Campaign sign law is subject to examination
Political candidates have a deadline to remove their campaign signs after an election, but in Lewisburg, there's no mention of how early they can be posted.
As a result of that omission, and a question posed by a caller whose name City Codes Officer Greg Lowe says he's forgotten, the issue is to be considered by Lewisburg's Planning and Zoning Commission.
That discussion is scheduled for Tuesday, Feb. 16, at 4 p.m. at Lewisburg City Hall, 131 E. Church St. Planning commissioners make recommendations to the City Council.
The next election that could be affected by a Council amendment to the zoning code is on Aug. 5. Until then, candidates will be campaigning for the offices of sheriff, county mayor, county commission, some of the school board seats, and nominations for party candidates running for Congress, state representative and governor.
Asked about his routine issuance of the Planning and Zoning Commission agenda, Lowe said, "I had someone ask how long before the election could they put out a sign."
He then read the appropriate section of the zoning ordinance.
"I didn't see anything saying 90 days before the election you can't put signs out," Lowe said. "I think 60-90 days is an appropriate time."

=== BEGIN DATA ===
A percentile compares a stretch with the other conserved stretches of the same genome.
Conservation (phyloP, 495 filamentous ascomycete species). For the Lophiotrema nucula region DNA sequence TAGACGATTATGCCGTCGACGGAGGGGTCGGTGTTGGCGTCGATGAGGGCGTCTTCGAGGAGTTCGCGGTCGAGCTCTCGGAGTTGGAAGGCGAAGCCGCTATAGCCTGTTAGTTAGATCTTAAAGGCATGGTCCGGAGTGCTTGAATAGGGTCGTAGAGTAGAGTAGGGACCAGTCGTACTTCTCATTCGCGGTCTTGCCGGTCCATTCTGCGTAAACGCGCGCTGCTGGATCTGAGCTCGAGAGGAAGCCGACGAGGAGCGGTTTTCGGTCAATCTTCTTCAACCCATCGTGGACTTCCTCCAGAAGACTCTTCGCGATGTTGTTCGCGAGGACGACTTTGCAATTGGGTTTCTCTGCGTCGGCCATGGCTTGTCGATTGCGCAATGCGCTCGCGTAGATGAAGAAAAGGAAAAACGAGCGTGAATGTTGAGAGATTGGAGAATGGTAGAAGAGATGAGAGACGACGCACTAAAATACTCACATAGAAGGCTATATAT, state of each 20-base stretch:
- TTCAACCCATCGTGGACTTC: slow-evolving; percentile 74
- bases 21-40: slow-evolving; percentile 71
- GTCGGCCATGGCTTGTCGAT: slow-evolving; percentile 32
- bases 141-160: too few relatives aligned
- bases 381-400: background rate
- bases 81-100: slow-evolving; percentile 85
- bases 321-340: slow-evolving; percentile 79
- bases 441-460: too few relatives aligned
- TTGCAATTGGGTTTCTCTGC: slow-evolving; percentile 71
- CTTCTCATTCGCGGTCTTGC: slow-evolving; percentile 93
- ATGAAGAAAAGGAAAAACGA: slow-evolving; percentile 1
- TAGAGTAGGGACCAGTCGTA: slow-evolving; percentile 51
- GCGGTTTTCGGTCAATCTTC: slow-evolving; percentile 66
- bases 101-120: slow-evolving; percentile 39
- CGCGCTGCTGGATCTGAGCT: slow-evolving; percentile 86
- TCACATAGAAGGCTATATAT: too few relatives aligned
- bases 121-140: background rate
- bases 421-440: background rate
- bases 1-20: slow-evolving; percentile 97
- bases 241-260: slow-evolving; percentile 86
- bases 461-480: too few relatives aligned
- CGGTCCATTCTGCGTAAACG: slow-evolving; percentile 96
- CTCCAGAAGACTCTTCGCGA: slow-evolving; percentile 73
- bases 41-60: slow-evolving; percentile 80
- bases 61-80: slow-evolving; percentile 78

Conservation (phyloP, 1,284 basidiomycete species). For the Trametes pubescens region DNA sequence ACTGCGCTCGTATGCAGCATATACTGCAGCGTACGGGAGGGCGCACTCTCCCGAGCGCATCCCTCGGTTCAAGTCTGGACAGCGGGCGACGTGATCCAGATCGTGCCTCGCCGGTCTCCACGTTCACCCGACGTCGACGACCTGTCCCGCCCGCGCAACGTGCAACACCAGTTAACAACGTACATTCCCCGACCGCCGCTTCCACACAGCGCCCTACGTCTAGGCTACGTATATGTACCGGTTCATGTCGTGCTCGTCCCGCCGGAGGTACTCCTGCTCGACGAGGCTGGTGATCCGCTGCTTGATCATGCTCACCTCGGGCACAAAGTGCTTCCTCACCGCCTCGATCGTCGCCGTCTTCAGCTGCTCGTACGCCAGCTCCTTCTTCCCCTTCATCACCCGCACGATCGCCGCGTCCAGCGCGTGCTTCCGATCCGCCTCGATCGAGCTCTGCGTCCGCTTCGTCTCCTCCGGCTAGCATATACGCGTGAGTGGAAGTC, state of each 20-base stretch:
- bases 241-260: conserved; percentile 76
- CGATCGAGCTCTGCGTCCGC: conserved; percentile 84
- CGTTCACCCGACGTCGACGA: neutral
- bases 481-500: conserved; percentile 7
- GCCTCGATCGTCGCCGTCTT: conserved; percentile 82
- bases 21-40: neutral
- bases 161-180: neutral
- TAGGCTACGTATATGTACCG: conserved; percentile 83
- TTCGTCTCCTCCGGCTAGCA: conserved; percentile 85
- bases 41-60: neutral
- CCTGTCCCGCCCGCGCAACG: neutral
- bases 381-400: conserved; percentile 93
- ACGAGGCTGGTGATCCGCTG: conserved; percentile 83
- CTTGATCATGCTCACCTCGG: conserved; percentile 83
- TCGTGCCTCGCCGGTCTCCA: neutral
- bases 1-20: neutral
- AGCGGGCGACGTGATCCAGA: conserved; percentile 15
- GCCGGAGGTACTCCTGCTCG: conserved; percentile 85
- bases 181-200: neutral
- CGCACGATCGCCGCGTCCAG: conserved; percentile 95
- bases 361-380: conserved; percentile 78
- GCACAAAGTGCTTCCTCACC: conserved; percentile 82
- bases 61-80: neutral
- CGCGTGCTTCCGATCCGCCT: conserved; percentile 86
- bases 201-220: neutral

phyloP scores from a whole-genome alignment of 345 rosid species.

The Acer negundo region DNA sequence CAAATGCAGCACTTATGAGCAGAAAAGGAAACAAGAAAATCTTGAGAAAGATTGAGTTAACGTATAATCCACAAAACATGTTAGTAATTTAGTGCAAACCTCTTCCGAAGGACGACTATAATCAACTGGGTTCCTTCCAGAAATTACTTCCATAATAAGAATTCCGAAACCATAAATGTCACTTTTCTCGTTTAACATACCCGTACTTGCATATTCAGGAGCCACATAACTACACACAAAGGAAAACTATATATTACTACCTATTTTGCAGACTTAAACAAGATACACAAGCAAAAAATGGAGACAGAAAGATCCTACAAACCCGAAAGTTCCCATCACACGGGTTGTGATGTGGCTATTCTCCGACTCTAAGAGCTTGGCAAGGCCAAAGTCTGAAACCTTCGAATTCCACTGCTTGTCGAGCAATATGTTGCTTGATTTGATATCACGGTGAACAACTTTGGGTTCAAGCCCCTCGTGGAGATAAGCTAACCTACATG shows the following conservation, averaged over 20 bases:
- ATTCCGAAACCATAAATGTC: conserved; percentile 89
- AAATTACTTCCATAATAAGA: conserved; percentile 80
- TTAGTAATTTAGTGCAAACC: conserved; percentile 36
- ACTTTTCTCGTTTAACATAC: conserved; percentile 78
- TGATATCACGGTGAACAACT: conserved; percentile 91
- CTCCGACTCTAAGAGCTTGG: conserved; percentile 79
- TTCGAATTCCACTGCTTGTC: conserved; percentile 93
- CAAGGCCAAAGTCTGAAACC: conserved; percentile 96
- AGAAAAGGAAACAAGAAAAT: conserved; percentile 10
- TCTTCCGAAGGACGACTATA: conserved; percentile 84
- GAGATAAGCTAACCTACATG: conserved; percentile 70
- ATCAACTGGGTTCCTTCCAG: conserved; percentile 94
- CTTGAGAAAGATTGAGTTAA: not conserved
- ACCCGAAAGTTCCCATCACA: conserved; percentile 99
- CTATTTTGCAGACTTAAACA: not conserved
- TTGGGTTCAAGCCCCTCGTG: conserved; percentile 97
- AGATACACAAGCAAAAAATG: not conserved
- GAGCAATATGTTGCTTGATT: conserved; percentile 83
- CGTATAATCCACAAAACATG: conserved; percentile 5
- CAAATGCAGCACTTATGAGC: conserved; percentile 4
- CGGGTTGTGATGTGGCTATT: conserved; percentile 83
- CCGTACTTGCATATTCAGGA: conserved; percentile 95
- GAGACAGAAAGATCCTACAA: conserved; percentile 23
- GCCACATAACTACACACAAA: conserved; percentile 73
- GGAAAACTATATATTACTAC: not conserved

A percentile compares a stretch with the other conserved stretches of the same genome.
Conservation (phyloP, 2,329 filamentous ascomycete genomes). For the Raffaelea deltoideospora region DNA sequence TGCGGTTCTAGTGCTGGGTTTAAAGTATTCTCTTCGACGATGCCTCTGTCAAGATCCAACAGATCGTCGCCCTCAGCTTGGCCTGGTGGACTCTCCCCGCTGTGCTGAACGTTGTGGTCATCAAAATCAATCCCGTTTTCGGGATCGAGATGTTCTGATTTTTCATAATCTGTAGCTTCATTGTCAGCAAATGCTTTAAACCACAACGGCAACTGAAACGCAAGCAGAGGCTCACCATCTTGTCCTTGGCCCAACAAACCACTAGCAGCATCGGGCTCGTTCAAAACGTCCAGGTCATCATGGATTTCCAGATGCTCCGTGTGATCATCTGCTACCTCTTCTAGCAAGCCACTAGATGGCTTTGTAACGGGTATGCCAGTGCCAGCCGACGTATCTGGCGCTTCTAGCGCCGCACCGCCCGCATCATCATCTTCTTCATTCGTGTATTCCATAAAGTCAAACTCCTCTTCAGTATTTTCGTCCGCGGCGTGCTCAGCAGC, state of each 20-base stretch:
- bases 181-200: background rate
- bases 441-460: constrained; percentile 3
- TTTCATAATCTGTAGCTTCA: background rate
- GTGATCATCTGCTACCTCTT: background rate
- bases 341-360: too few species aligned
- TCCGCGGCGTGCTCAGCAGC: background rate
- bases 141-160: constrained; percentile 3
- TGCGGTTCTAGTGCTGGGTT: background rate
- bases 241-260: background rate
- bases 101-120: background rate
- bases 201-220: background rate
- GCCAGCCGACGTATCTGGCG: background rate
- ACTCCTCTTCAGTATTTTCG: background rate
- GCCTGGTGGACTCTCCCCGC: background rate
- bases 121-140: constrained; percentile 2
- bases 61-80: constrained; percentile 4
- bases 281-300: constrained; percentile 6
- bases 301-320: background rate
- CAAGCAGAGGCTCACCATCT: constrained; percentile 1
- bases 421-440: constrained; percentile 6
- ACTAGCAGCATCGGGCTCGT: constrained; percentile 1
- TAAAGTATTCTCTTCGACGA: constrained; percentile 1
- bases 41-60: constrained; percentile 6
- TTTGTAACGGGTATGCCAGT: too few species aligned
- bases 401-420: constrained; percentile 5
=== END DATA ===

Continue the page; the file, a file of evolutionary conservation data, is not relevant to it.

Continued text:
That's consistent with rules in other municipalities, but Lowe deferred to planning commissioners for their preference.
He's also consulted with Kristin Costanzo, a state planner assigned by the Tennessee Department of Economic and Community Development to help Lewisburg.
Provisions of the city's sign ordinance, "as it pertains to on-site product advertising signage" is another subject for the commissioners next week, according to the panel's agenda.
"We're going to look at the sign ordinance in general," Lowe said. "I look at a lot of crazy things in the codes but signs are a continuing source of pain, so we're just going to take a look at the nine pages of the sign ordinance.
"There are people who could care less," he said, "and then there are those who are really bothered by signs."
One provision of Lewisburg's sign law that's a recurring source of "pain" for Lowe - and other codes officers elsewhere because their law includes the same provision - is the sanction against posting of political campaign signs on the public right of way, Lowe said.
Changes that might be recommended to the City Council may make the law "more clear and more stringent," Lowe said.
Jim Bingham is the chairman of Lewisburg's Planning and Zoning Commission.